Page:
MILCK’s notes appeal to that urge inside each of us to let it out, to tell the world how we feel and to fight for the change we want to see in our society. The song asks every woman to share what they have to say, pleading with us to show everyone how powerful we truly are. MILCK also reminds us that, no matter where you are or how isolated you feel, none of us is alone. Each one of us is fighting to reach the same goal of equality, and when we feel alone and unheard, There’ll be someone who understands.
The empowering message of “Quiet” could not have come at a better time. The 2016 presidential election was one of the most controversial in our history, and it has raised a lot of debate on topics covering immigration policy to reproductive rights and everything in between. The candidate’s attitude towards women and women’s rights created upheaval on more than one occasion, and it was a deciding factor for many people when they went to vote. Millions of women in America were downright afraid of the results of the election and many women, myself included, have become concerned about the future of our rights and social standing in America.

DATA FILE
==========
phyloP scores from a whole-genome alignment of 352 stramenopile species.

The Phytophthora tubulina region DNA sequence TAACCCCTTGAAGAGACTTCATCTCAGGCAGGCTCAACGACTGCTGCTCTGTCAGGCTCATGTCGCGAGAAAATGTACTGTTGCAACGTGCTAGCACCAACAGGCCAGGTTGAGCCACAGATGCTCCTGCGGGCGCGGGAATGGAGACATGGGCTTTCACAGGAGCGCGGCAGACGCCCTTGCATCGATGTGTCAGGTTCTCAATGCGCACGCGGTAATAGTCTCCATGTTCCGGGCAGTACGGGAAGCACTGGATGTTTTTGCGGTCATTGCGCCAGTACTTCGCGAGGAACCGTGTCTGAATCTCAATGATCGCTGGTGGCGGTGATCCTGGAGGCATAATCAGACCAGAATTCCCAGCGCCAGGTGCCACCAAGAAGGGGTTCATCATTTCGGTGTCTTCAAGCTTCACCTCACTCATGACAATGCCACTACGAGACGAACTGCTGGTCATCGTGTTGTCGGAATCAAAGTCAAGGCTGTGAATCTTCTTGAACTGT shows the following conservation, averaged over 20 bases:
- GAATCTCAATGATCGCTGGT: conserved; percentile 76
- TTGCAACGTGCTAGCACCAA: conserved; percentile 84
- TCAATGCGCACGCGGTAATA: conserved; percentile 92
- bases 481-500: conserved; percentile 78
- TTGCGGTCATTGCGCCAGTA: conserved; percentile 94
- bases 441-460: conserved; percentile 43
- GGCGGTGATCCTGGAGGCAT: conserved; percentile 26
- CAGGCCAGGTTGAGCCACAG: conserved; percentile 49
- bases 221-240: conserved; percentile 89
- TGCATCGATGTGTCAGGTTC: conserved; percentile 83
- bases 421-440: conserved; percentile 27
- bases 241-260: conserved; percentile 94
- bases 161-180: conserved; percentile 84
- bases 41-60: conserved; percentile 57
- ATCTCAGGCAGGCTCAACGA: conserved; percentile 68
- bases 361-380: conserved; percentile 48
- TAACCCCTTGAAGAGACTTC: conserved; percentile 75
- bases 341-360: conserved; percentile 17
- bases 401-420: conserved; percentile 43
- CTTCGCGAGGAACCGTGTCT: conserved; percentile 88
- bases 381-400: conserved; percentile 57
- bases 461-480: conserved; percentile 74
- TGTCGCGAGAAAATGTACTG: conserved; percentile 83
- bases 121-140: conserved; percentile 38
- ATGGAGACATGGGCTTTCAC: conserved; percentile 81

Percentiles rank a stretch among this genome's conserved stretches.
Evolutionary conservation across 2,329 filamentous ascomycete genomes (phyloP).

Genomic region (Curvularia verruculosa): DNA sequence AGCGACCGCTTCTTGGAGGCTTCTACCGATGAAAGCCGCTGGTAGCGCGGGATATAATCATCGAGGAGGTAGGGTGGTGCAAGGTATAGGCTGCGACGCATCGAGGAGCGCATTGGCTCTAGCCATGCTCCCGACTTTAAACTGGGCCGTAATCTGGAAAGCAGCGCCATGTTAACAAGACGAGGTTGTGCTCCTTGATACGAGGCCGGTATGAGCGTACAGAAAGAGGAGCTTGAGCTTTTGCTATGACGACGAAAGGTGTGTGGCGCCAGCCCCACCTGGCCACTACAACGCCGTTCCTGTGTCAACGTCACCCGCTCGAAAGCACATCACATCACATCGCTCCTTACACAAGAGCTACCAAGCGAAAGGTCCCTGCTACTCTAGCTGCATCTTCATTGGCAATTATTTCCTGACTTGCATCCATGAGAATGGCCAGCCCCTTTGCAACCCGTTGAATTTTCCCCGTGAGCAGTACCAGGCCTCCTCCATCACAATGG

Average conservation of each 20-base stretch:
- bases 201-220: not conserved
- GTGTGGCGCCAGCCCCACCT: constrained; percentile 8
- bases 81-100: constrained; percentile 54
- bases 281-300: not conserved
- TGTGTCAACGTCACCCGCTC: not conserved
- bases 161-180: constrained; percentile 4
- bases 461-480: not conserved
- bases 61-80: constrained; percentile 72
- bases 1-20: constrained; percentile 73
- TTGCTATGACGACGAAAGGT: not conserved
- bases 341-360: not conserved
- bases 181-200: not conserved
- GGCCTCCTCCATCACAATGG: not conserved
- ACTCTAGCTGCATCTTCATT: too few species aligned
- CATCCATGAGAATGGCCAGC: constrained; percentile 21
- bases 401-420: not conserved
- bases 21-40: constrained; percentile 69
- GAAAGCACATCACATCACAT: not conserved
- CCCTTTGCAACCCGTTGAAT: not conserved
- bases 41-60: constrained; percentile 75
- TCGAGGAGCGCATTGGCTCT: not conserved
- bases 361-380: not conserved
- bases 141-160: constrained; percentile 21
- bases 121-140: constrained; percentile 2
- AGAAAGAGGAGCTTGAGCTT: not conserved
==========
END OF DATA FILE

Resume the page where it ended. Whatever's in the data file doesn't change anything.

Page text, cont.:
MILCK recognized this fear, and it motivated her to finally release “Quiet.” She first performed the song at the Women’s March in a way that unified all the women present. As the women’s march approached, she reached out to 23 women across the country and asked them to debut the song with her in D.C.. The women rehearsed the piece online, preparing for the event. The http://now famous video of their performance was not only the first time they had sung together, but the first time any of these women had met each other. The performance was, and is, a reminder to all of us that we can make anything happen when we work together to fight for our rights. Together we can change the world we live in.
“Quiet”’s achingly beautiful melody is still shaping the way American women are looking at their place in society. As the song gains popularity, MILCK’s message of courage and empowerment is reaching a wider audience, and is causing women everywhere to rethink the way they perceive the world. The original video recording of the Women’s March performance went viral, quickly reaching a national platform. MILCK released a music video accompanying the song, a visual story equally as powerful as the song itself, and performed “Quiet” live on Full Frontal with Samantha Bee. Women around the world share their stories of empowerment with the hashtag ICan’tKeepQuiet, a tag now synonymous with the Women’s March as well.